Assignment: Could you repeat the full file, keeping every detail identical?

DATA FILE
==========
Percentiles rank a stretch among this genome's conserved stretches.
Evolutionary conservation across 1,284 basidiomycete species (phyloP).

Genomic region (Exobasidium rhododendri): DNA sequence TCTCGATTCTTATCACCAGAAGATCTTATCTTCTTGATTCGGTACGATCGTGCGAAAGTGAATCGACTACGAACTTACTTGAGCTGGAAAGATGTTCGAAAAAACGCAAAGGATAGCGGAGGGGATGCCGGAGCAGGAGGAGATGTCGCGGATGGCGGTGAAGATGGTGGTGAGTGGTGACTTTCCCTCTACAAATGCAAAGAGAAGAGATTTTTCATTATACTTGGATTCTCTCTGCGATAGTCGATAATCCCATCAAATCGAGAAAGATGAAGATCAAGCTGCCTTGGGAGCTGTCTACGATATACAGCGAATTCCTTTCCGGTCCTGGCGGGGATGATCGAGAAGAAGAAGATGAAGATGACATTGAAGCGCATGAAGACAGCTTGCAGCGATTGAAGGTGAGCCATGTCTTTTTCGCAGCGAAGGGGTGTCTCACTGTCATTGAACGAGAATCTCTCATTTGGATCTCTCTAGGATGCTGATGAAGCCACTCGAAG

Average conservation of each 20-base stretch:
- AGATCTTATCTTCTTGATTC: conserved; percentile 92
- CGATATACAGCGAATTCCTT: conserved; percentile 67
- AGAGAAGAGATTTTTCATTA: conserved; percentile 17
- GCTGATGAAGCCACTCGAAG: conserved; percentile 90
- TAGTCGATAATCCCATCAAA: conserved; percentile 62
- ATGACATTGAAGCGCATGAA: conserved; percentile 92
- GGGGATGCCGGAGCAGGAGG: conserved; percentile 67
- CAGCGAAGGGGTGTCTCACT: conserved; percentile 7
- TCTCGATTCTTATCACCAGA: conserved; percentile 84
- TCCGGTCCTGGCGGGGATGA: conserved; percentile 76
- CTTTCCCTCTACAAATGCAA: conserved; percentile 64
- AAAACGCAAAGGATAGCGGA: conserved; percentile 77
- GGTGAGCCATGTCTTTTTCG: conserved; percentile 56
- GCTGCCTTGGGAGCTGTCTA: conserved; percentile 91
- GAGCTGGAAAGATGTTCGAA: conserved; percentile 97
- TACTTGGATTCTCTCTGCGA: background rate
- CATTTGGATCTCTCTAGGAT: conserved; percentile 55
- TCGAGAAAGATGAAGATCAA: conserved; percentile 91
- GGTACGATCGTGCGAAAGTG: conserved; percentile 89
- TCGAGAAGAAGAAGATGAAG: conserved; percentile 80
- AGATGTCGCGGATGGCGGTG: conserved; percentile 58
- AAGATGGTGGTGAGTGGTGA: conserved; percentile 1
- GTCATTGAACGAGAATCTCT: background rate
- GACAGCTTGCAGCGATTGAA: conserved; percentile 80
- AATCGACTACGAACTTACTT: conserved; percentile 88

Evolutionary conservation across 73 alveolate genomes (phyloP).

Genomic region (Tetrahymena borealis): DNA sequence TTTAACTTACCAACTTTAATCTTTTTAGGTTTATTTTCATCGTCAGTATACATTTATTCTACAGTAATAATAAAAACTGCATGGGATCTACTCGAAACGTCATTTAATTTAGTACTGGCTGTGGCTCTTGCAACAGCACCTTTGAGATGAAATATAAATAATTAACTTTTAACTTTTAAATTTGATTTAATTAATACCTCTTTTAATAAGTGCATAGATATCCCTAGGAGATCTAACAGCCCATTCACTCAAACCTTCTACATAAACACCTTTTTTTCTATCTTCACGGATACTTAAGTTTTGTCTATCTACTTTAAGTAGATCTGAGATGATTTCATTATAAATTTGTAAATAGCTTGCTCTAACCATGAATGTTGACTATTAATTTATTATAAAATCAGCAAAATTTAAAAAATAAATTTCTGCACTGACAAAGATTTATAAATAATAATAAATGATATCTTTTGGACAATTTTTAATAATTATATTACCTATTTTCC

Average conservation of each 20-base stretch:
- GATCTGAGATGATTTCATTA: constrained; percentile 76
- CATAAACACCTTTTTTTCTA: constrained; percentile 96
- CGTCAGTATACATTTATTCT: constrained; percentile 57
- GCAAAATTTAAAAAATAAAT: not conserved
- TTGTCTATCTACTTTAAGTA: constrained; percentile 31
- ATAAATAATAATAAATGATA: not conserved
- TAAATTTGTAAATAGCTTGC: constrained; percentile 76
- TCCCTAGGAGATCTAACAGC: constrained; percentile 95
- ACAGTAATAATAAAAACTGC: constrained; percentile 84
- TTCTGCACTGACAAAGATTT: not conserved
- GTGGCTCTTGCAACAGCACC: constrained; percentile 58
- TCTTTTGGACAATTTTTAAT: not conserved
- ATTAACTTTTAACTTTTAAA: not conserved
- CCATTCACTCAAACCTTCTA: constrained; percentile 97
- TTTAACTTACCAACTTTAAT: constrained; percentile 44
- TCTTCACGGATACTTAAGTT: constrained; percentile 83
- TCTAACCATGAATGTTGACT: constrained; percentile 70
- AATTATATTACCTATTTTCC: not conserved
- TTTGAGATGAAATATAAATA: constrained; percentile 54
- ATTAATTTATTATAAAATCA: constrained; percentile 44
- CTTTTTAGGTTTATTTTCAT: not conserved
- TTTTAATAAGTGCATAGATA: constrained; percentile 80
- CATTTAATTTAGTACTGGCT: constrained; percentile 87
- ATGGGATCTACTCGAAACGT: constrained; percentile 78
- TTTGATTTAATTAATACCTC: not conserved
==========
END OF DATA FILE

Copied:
Percentiles rank a stretch among this genome's conserved stretches.
Evolutionary conservation across 1,284 basidiomycete species (phyloP).

Genomic region (Exobasidium rhododendri): DNA sequence TCTCGATTCTTATCACCAGAAGATCTTATCTTCTTGATTCGGTACGATCGTGCGAAAGTGAATCGACTACGAACTTACTTGAGCTGGAAAGATGTTCGAAAAAACGCAAAGGATAGCGGAGGGGATGCCGGAGCAGGAGGAGATGTCGCGGATGGCGGTGAAGATGGTGGTGAGTGGTGACTTTCCCTCTACAAATGCAAAGAGAAGAGATTTTTCATTATACTTGGATTCTCTCTGCGATAGTCGATAATCCCATCAAATCGAGAAAGATGAAGATCAAGCTGCCTTGGGAGCTGTCTACGATATACAGCGAATTCCTTTCCGGTCCTGGCGGGGATGATCGAGAAGAAGAAGATGAAGATGACATTGAAGCGCATGAAGACAGCTTGCAGCGATTGAAGGTGAGCCATGTCTTTTTCGCAGCGAAGGGGTGTCTCACTGTCATTGAACGAGAATCTCTCATTTGGATCTCTCTAGGATGCTGATGAAGCCACTCGAAG

Average conservation of each 20-base stretch:
- AGATCTTATCTTCTTGATTC: conserved; percentile 92
- CGATATACAGCGAATTCCTT: conserved; percentile 67
- AGAGAAGAGATTTTTCATTA: conserved; percentile 17
- GCTGATGAAGCCACTCGAAG: conserved; percentile 90
- TAGTCGATAATCCCATCAAA: conserved; percentile 62
- ATGACATTGAAGCGCATGAA: conserved; percentile 92
- GGGGATGCCGGAGCAGGAGG: conserved; percentile 67
- CAGCGAAGGGGTGTCTCACT: conserved; percentile 7
- TCTCGATTCTTATCACCAGA: conserved; percentile 84
- TCCGGTCCTGGCGGGGATGA: conserved; percentile 76
- CTTTCCCTCTACAAATGCAA: conserved; percentile 64
- AAAACGCAAAGGATAGCGGA: conserved; percentile 77
- GGTGAGCCATGTCTTTTTCG: conserved; percentile 56
- GCTGCCTTGGGAGCTGTCTA: conserved; percentile 91
- GAGCTGGAAAGATGTTCGAA: conserved; percentile 97
- TACTTGGATTCTCTCTGCGA: background rate
- CATTTGGATCTCTCTAGGAT: conserved; percentile 55
- TCGAGAAAGATGAAGATCAA: conserved; percentile 91
- GGTACGATCGTGCGAAAGTG: conserved; percentile 89
- TCGAGAAGAAGAAGATGAAG: conserved; percentile 80
- AGATGTCGCGGATGGCGGTG: conserved; percentile 58
- AAGATGGTGGTGAGTGGTGA: conserved; percentile 1
- GTCATTGAACGAGAATCTCT: background rate
- GACAGCTTGCAGCGATTGAA: conserved; percentile 80
- AATCGACTACGAACTTACTT: conserved; percentile 88

Evolutionary conservation across 73 alveolate genomes (phyloP).

Genomic region (Tetrahymena borealis): DNA sequence TTTAACTTACCAACTTTAATCTTTTTAGGTTTATTTTCATCGTCAGTATACATTTATTCTACAGTAATAATAAAAACTGCATGGGATCTACTCGAAACGTCATTTAATTTAGTACTGGCTGTGGCTCTTGCAACAGCACCTTTGAGATGAAATATAAATAATTAACTTTTAACTTTTAAATTTGATTTAATTAATACCTCTTTTAATAAGTGCATAGATATCCCTAGGAGATCTAACAGCCCATTCACTCAAACCTTCTACATAAACACCTTTTTTTCTATCTTCACGGATACTTAAGTTTTGTCTATCTACTTTAAGTAGATCTGAGATGATTTCATTATAAATTTGTAAATAGCTTGCTCTAACCATGAATGTTGACTATTAATTTATTATAAAATCAGCAAAATTTAAAAAATAAATTTCTGCACTGACAAAGATTTATAAATAATAATAAATGATATCTTTTGGACAATTTTTAATAATTATATTACCTATTTTCC

Average conservation of each 20-base stretch:
- GATCTGAGATGATTTCATTA: constrained; percentile 76
- CATAAACACCTTTTTTTCTA: constrained; percentile 96
- CGTCAGTATACATTTATTCT: constrained; percentile 57
- GCAAAATTTAAAAAATAAAT: not conserved
- TTGTCTATCTACTTTAAGTA: constrained; percentile 31
- ATAAATAATAATAAATGATA: not conserved
- TAAATTTGTAAATAGCTTGC: constrained; percentile 76
- TCCCTAGGAGATCTAACAGC: constrained; percentile 95
- ACAGTAATAATAAAAACTGC: constrained; percentile 84
- TTCTGCACTGACAAAGATTT: not conserved
- GTGGCTCTTGCAACAGCACC: constrained; percentile 58
- TCTTTTGGACAATTTTTAAT: not conserved
- ATTAACTTTTAACTTTTAAA: not conserved
- CCATTCACTCAAACCTTCTA: constrained; percentile 97
- TTTAACTTACCAACTTTAAT: constrained; percentile 44
- TCTTCACGGATACTTAAGTT: constrained; percentile 83
- TCTAACCATGAATGTTGACT: constrained; percentile 70
- AATTATATTACCTATTTTCC: not conserved
- TTTGAGATGAAATATAAATA: constrained; percentile 54
- ATTAATTTATTATAAAATCA: constrained; percentile 44
- CTTTTTAGGTTTATTTTCAT: not conserved
- TTTTAATAAGTGCATAGATA: constrained; percentile 80
- CATTTAATTTAGTACTGGCT: constrained; percentile 87
- ATGGGATCTACTCGAAACGT: constrained; percentile 78
- TTTGATTTAATTAATACCTC: not conserved